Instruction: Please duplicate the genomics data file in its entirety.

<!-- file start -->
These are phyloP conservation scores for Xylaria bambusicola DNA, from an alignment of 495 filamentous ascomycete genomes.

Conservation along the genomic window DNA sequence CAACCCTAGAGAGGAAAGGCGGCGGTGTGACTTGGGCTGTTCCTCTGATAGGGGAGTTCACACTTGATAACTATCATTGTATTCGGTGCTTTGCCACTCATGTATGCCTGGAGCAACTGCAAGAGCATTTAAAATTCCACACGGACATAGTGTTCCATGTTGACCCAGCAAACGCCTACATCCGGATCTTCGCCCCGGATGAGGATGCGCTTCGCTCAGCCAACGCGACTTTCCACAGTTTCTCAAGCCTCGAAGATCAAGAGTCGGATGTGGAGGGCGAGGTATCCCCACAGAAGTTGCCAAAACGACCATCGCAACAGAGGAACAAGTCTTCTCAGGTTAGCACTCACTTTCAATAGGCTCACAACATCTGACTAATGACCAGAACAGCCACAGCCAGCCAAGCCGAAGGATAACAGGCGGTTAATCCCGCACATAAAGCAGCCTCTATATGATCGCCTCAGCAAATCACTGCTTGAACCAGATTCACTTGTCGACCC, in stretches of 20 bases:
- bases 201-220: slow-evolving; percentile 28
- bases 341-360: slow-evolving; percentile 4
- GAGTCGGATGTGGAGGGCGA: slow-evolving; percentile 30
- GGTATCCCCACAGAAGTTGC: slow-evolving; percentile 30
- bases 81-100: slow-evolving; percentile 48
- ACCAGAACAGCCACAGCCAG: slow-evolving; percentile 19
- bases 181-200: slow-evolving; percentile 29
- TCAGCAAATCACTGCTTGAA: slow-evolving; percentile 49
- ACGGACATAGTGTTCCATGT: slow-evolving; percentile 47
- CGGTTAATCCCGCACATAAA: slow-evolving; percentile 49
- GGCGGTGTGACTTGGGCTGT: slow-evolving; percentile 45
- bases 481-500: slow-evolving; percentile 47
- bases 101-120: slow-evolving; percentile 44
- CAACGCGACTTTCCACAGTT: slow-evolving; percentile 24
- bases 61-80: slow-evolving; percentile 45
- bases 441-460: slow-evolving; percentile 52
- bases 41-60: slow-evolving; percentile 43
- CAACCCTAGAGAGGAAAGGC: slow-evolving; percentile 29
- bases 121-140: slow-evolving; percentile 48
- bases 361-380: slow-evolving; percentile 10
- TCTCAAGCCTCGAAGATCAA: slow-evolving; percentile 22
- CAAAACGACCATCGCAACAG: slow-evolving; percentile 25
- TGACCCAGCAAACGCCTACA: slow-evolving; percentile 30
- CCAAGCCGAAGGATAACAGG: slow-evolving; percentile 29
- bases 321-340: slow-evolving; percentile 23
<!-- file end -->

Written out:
These are phyloP conservation scores for Xylaria bambusicola DNA, from an alignment of 495 filamentous ascomycete genomes.

Conservation along the genomic window DNA sequence CAACCCTAGAGAGGAAAGGCGGCGGTGTGACTTGGGCTGTTCCTCTGATAGGGGAGTTCACACTTGATAACTATCATTGTATTCGGTGCTTTGCCACTCATGTATGCCTGGAGCAACTGCAAGAGCATTTAAAATTCCACACGGACATAGTGTTCCATGTTGACCCAGCAAACGCCTACATCCGGATCTTCGCCCCGGATGAGGATGCGCTTCGCTCAGCCAACGCGACTTTCCACAGTTTCTCAAGCCTCGAAGATCAAGAGTCGGATGTGGAGGGCGAGGTATCCCCACAGAAGTTGCCAAAACGACCATCGCAACAGAGGAACAAGTCTTCTCAGGTTAGCACTCACTTTCAATAGGCTCACAACATCTGACTAATGACCAGAACAGCCACAGCCAGCCAAGCCGAAGGATAACAGGCGGTTAATCCCGCACATAAAGCAGCCTCTATATGATCGCCTCAGCAAATCACTGCTTGAACCAGATTCACTTGTCGACCC, in stretches of 20 bases:
- bases 201-220: slow-evolving; percentile 28
- bases 341-360: slow-evolving; percentile 4
- GAGTCGGATGTGGAGGGCGA: slow-evolving; percentile 30
- GGTATCCCCACAGAAGTTGC: slow-evolving; percentile 30
- bases 81-100: slow-evolving; percentile 48
- ACCAGAACAGCCACAGCCAG: slow-evolving; percentile 19
- bases 181-200: slow-evolving; percentile 29
- TCAGCAAATCACTGCTTGAA: slow-evolving; percentile 49
- ACGGACATAGTGTTCCATGT: slow-evolving; percentile 47
- CGGTTAATCCCGCACATAAA: slow-evolving; percentile 49
- GGCGGTGTGACTTGGGCTGT: slow-evolving; percentile 45
- bases 481-500: slow-evolving; percentile 47
- bases 101-120: slow-evolving; percentile 44
- CAACGCGACTTTCCACAGTT: slow-evolving; percentile 24
- bases 61-80: slow-evolving; percentile 45
- bases 441-460: slow-evolving; percentile 52
- bases 41-60: slow-evolving; percentile 43
- CAACCCTAGAGAGGAAAGGC: slow-evolving; percentile 29
- bases 121-140: slow-evolving; percentile 48
- bases 361-380: slow-evolving; percentile 10
- TCTCAAGCCTCGAAGATCAA: slow-evolving; percentile 22
- CAAAACGACCATCGCAACAG: slow-evolving; percentile 25
- TGACCCAGCAAACGCCTACA: slow-evolving; percentile 30
- CCAAGCCGAAGGATAACAGG: slow-evolving; percentile 29
- bases 321-340: slow-evolving; percentile 23